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Reviewed by Sarah Stuart for Readers' Favorite
The French Girl (A First Children of Farmington book) by Lisa J. Lickel is based on the true story of Marie Brinker, a girl born in Luxembourg and brought up in France. Her family emigrated to America in 1852. Her father was a tailor, and the family, together with another couple, did intend to run a store; a project made impossible by the cost of importing goods. Ms Lickel has retained the outline of Marie’s arrival in Farmington, and the fact that her father spent months away from his family, working in Chicago. She has built on that grounding to give an accurate, but fictional, picture of rural life, and how the character of Marie in the story learns to fit in with local customs and make new friends.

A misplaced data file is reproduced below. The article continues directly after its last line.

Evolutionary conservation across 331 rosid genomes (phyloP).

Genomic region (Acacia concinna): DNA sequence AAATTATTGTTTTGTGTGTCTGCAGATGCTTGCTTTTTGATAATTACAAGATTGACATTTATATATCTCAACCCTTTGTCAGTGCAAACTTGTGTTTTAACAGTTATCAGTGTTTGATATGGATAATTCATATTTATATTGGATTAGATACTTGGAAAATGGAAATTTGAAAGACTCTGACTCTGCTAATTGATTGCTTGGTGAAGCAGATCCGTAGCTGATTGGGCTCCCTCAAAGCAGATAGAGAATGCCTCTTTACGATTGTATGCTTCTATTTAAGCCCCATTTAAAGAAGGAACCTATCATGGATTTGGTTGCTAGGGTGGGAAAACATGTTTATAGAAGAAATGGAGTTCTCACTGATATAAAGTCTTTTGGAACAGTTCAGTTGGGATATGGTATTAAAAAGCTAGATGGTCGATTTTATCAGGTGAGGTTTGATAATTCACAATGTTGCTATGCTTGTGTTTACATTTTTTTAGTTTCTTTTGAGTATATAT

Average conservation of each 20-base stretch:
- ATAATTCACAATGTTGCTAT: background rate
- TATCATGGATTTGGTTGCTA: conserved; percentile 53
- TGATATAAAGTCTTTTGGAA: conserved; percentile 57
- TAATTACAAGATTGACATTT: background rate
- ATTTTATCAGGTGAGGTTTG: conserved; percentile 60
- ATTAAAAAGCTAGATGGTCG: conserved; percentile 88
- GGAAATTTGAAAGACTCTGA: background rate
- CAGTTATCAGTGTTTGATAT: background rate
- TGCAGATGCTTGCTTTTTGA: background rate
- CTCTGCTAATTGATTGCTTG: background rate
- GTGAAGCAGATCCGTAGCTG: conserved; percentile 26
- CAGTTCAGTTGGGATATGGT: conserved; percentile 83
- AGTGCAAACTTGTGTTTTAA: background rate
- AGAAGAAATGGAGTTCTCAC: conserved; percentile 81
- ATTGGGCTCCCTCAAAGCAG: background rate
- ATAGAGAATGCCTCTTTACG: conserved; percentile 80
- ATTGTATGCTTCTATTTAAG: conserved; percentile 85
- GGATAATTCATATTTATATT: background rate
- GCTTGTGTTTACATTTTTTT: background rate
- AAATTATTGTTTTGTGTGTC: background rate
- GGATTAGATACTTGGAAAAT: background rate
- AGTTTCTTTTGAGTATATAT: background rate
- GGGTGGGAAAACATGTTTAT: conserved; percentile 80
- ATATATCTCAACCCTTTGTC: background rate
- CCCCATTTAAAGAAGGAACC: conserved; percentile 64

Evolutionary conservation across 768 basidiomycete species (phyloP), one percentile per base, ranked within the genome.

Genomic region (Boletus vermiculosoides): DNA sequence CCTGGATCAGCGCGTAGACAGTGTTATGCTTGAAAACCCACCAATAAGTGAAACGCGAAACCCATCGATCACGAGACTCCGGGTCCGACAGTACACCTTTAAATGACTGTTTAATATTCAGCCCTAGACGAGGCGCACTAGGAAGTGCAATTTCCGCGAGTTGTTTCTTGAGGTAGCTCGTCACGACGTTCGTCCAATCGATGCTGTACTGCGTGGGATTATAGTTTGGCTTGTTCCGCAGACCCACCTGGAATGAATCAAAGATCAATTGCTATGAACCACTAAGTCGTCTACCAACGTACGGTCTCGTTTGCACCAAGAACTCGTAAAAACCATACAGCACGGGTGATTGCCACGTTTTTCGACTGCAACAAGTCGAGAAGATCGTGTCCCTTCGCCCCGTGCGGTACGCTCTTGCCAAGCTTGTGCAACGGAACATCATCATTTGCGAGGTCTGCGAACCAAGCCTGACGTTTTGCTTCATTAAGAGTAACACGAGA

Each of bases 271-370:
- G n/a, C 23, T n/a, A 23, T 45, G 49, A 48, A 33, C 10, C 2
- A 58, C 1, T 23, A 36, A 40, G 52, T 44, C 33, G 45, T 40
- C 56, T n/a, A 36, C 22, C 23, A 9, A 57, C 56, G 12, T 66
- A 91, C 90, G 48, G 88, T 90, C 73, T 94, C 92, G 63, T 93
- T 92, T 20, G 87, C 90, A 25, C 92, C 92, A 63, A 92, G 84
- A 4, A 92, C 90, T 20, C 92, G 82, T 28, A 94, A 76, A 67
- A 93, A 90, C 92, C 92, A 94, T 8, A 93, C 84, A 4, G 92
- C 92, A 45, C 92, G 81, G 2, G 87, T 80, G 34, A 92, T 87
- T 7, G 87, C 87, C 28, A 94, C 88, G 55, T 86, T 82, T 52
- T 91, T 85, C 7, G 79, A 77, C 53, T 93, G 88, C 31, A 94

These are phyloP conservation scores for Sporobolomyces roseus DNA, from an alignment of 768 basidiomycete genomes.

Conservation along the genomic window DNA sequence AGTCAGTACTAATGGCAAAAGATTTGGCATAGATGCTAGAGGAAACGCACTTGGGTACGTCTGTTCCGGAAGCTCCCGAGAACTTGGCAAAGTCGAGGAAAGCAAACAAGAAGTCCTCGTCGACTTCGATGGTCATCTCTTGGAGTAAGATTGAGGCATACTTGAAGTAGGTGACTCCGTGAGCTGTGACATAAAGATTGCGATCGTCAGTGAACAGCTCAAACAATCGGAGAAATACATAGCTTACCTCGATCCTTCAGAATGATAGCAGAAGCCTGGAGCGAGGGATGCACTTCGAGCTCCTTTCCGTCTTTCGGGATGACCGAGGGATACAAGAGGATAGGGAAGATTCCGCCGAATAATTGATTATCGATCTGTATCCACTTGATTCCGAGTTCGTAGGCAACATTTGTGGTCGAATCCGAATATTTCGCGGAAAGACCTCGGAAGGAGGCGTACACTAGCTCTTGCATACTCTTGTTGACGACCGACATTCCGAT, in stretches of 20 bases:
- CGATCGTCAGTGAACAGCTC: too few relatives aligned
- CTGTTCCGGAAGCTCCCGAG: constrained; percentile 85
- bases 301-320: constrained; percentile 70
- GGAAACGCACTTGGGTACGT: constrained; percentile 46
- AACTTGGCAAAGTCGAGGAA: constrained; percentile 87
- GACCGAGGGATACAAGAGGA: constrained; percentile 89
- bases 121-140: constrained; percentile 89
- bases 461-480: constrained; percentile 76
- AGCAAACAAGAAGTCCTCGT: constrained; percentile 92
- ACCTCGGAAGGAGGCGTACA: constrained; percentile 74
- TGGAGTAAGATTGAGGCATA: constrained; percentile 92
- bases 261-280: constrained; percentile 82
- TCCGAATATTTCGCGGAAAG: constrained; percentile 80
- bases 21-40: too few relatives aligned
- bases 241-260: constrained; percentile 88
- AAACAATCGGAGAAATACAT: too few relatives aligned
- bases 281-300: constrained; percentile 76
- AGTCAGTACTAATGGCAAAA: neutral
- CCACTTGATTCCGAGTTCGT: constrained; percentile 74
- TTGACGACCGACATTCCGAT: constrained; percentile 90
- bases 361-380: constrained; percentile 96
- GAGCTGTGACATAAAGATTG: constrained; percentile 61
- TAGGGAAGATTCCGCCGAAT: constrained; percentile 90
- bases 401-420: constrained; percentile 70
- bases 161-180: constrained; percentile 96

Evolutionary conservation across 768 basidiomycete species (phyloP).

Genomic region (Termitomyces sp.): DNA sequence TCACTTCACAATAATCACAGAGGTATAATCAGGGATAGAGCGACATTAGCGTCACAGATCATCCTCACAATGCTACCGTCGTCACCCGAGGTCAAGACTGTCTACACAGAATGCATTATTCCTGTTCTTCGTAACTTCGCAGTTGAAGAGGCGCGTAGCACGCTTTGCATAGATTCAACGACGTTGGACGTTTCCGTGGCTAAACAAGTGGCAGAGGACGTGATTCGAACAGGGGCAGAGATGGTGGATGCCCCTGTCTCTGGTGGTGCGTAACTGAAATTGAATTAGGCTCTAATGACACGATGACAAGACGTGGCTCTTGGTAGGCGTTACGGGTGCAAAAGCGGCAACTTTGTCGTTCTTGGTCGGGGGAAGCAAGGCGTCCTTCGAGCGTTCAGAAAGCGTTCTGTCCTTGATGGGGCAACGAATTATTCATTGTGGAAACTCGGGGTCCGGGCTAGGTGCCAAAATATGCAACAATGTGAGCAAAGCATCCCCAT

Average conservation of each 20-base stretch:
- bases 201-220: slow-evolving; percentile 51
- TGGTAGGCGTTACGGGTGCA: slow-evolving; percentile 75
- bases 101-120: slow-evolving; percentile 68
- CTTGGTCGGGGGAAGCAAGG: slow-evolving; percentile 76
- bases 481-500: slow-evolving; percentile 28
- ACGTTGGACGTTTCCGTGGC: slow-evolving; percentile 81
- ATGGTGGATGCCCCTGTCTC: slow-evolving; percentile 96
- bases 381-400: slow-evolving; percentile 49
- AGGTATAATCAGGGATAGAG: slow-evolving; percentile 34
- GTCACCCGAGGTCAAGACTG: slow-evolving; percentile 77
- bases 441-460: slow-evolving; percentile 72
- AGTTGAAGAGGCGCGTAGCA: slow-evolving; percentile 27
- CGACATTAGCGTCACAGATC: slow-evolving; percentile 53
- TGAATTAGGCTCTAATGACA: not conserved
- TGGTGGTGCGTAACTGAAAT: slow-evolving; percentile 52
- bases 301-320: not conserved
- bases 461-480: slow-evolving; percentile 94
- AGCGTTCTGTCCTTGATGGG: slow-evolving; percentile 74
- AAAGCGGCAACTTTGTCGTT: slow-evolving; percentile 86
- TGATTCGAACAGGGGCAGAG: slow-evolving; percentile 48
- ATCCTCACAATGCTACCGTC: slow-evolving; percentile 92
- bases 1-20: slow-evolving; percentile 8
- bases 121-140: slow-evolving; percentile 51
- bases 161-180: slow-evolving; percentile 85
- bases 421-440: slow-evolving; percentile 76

Lisa J. Lickel’s short story, The French Girl (A First Children of Farmington book), is beautifully illustrated by Brenda K. Hendricks. The images are mainly of antique items, some of them essential to demonstrate how a tool used in the story would operate. Marie’s first hurdle is communicating with the neighbours’ children; Farmington is a German-speaking community. Young readers will be fascinated by activities such as a feather bee and the visit to the County Fair. Even more intriguing are the personalities trapped between the pages, and Marie’s thoughts about whom she’s prepared to befriend and copy as she adapts to her new life. The majority are friendly and hard-working, but there is also Augusta. All good stories have an antihero, and this one is well-painted: not overdone, but not likeable either.